sea ranch lodge – get your solitude on

posted by the scholar on July 1st, 2007
filed under: flotsam & jetsam

sea ranch, california is a small town with rich historical roots. it was inhabited by the pomo indians until the late 19th century, when german and russian settlers arrived. it was an actual working sheep ranch in the 1940’s.


a few buildings from the turn of the century are still standing along the rugged coastline today.


the wooden-sided contemporary lodge is perched on a bluff overlooking the deep dark pacific ocean, on the west side of highway one. we had stayed at ventana in big sur several years ago, and that is on the east side of the road. it makes a difference. the lodge is surrounded by tress and lovely gardens, with adirondack chairs dotting the property. the main building houses the restaurant, gift shop, reading room with telescope and fireplace, and bar. all the rooms in the building have magnificent views of the ocean.


i had booked room no. 10 for us. it was on the top floor, very spacious, with a king bed, soft pile wall-to-wall carpeting, lofted ceilings, warm knotty pine walls and a built-in, el-shaped daybed in the corner of the room, that looked out on unobstructed western and northern views. the windows opened easily so we could enjoy the fresh air and breezes throughout our room — no need for a/c or a white noise machine to get to sleep.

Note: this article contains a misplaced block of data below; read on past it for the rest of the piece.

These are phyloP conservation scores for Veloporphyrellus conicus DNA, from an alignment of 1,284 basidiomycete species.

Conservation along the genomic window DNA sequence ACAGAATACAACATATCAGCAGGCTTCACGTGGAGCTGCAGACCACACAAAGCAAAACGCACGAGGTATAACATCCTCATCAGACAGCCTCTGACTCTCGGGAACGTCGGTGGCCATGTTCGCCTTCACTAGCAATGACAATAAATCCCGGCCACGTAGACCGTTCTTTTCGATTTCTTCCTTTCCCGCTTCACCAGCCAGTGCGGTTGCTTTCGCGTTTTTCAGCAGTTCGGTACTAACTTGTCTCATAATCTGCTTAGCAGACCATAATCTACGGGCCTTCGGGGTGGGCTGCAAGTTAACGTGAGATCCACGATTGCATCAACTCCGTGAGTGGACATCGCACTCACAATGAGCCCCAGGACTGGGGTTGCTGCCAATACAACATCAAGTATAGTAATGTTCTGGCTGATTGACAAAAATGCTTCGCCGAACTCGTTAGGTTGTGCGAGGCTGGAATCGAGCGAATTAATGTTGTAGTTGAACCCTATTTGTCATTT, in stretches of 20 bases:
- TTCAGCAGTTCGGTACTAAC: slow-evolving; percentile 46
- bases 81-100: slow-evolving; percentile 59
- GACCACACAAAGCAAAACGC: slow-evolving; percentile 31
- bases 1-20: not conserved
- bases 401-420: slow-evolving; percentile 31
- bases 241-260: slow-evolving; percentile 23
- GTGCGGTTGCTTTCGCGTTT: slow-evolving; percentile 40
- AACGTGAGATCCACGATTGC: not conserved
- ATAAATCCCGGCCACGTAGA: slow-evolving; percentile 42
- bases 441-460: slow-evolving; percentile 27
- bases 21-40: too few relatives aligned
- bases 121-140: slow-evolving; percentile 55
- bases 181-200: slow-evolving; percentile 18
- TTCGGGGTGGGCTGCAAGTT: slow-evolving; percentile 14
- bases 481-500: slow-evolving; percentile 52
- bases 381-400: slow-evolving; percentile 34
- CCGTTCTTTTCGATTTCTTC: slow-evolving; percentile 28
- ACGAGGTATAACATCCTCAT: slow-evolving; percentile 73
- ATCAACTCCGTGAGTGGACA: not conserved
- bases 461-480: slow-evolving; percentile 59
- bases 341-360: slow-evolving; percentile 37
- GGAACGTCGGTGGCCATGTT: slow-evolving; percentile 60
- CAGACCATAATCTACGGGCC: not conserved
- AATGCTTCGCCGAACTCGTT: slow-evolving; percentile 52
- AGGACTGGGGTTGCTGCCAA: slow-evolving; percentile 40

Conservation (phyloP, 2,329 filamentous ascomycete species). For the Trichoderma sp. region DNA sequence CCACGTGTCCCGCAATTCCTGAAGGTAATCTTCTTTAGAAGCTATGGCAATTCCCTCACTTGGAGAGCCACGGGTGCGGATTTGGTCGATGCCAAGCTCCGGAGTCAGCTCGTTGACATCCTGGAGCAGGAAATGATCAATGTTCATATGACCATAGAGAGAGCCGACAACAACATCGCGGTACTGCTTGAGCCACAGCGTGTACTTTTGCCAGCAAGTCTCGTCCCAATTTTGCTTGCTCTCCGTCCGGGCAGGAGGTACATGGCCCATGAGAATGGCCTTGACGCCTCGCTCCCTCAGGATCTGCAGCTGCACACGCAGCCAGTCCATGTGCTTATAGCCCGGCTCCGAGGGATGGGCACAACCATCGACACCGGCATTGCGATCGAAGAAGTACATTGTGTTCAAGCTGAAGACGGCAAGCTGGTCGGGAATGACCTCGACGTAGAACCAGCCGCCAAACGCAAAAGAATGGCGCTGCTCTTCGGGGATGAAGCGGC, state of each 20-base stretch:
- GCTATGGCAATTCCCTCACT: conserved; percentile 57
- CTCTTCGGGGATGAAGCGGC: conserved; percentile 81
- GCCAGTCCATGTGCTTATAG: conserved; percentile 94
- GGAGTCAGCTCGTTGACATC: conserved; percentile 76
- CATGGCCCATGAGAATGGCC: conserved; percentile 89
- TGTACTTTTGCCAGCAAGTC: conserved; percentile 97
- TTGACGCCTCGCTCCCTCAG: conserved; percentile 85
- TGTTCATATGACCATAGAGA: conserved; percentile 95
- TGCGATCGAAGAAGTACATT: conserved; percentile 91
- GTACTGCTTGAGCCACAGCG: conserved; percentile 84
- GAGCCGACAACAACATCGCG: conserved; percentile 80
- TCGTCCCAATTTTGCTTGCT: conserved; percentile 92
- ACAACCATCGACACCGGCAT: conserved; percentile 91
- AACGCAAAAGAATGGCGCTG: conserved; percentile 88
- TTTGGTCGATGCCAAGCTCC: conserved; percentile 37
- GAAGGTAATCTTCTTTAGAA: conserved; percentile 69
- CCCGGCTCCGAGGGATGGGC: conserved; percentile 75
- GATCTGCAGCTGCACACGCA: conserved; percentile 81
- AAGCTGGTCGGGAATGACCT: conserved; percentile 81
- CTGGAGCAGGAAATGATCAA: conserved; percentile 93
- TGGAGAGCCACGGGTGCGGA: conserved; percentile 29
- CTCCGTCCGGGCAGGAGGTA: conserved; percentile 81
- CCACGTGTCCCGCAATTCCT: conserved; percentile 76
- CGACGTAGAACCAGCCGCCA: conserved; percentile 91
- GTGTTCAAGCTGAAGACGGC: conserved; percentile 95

there are 8 miles of walking trails along the cliff, with beach access at certain points. we didn’t get a chance to tour them, but we did go out to the edge of the property to peer over the edge. the cliff has been formed in such a way that it narrows at a point, and there are 2 smaller inlets with caves and rocks in what appears to be shallower water. we stopped to look down and saw a white thing moving on one of the rocks.


it was a seal taking a nap.

when we looked around the area a bit more we realized that there was an entire seal colony, all bobbing their heads above the water’s surface until a wave would come, and then ducking under in unison. there were at least 200 of them. i knew this was whale-watching territory, but their season ends in may, so it was a wonderful surprise.

since everywhere you looked was ocean, and everything you heard was ocean, the setting provides a place for quiet reflection and relaxation.


n.b. a couple things: 1) it was a cool 60 degrees there in the middle of June, so be sure to check the weather before you go — you may need polar fleece; and 2) your food options are limited because of the relatively remote locale, but the restaurant on the property is very good and offers magnificent breakfasts!


i can’t wait to return. for rates and reservations, click here.

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